Iran Calls Soleimani’s Killing ‘State Terrorism,’ Repeats Call for Justice for Slain Commander

The United States killed Revolutionary Guard Quds Force Commander Qasem Soleimani in a drone strike in Baghdad, Iraq in January 2020. The assassination prompted Iran to launch ballistic missiles at two Iraqi bases housing US troops, and pushed Tehran and Washington to the brink of war.

Iran has repeated its call for justice for slain anti-terror commander Qasem Soleimani, with Iran’s ambassador to the United Nations office in Geneva characterising the general’s killing as an act of “state terrorism.”

“The term ‘arbitrary killing’ of Iran’s top general Qasem Soleimani in a document by the United Nations’ special rapporteur is insignificant, and using such expressions should not lead to undermining the illegal act of state terrorism,” Ambassador Esmaeil Baghaei Hamaneh said on Thursday, speaking at the 47th session of the UN Human Rights Council.

Characterising the Soleimani assassination as “a brutal, arbitrary, unjust, and illegal act,” the diplomat criticised the Biden administration over its lack of action on the matter and saying its “failure in holding accountable and bringing to justice the perpetrators behind the assassination is explicitly clear.”

Baghaei Hamaneh went on characterize Soleimani as a “real defender of human rights, as well as an opponent of occupation and Daesh* terrorists,” and said his killing constituted an “international crime” which threatened “peace and security in the world.”

The diplomat stressed that Iran and its regional allies would “never stop” in their quest to “bring the perpetrators behind that heinous crime to justice.”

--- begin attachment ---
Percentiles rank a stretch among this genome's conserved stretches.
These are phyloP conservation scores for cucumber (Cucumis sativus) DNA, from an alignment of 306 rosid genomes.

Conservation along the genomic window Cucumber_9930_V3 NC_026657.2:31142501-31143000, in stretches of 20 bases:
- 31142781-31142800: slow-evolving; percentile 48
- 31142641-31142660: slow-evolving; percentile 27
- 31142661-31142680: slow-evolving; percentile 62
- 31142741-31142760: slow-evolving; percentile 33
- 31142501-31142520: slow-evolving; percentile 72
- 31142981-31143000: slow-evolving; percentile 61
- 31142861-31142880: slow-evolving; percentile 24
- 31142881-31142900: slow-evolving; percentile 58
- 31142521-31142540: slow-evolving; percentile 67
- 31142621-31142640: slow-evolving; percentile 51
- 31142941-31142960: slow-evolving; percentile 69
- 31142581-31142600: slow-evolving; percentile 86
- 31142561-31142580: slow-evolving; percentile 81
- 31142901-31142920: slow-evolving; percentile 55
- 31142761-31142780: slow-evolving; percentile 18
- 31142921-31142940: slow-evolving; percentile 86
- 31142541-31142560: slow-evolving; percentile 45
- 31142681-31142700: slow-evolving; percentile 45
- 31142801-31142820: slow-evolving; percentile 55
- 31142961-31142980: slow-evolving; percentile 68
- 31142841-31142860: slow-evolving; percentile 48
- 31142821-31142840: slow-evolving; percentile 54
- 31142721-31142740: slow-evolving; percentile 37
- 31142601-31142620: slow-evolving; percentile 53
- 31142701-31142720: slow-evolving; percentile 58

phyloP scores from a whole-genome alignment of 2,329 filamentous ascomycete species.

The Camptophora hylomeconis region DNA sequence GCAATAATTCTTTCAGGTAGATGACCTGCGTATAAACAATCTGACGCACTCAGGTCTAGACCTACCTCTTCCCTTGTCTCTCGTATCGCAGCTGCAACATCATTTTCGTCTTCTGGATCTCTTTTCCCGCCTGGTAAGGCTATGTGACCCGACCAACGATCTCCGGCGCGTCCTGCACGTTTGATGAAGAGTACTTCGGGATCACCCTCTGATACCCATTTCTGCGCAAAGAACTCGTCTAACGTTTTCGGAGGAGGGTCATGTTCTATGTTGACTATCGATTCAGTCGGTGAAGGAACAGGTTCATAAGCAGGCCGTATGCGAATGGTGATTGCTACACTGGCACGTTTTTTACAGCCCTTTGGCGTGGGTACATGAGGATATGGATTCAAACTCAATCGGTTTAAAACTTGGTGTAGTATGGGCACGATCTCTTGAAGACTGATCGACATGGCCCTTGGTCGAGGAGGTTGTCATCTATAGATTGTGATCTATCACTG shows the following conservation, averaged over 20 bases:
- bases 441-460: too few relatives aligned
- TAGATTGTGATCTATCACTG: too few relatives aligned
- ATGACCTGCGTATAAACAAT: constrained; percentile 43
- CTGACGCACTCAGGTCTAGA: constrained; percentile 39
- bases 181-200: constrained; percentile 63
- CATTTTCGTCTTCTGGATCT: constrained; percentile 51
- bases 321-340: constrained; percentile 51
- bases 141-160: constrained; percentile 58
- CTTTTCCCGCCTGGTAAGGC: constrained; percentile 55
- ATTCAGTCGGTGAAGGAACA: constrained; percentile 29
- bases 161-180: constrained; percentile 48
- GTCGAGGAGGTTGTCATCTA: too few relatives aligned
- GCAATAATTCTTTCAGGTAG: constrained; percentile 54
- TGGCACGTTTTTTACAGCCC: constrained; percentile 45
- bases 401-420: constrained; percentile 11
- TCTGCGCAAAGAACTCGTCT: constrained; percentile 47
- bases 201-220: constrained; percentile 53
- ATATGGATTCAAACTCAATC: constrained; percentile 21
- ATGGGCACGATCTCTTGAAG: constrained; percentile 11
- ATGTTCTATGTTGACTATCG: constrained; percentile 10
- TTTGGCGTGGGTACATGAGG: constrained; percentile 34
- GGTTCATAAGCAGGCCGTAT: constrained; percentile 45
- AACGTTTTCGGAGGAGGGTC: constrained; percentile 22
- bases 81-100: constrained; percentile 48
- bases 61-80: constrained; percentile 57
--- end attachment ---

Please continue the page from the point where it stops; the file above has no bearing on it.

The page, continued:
Baghaei Hamaneh’s comments come on the one-year anniversary of a report by the UN Human Rights Council which found Soleimani’s killing to have been an “unlawful” act and a violation of the UN Charter. The US dismissed these conclusions.

Soleimani’s vehicle convoy was struck by a US drone at Baghdad’s airport on 3 January 2020, with Iraqi counter-terror commander Abu Mahdi al-Muhandis, leader of the Baghdad government-allied Popular Mobilisation Force militias, killed with him, together with five Iranian and five Iraqi troops.

Soleimani had traveled to Baghdad for talks with Saudi officials in a bid to reduce tensions between Tehran and Riyadh. The US accused him of involvement in rocket attacks on US bases in Iraq in December 2019. Later media investigations found that Daesh or some mystery force was likely responsible for these attacks, and that the Shia militia the US claimed were involved did not operate in the predominantly Kurdish area.

Iran responded to the assassination by lobbing over a dozen ballistic missiles at targets inside Iraq where US troops were known to be stationed, but offered its Iraqi partners several minutes’ warning time to prepare for the incoming strikes. The missiles caused extensive damage to the facilities, but caused no casualties among US forces, although 110 US military personnel suffered traumatic brain injuries.


Iranian authorities have asked Interpol to issue arrest warrants against Donald Trump and dozens of other officials they believe are linked to the Soleimani assassination, but the international policing organisation dismissed the requests over their “political” nature.

Before his death, Soleimani commanded the Revolutionary Guards’ elite Quds extraterritorial fighting force, carrying out operations against Taliban  militants in Afghanistan, fighting Daesh and al-Qaeda in Syria and Iraq, and providing advisory support to Hezbollah forces against the Israeli military during the 2006 Lebanon War.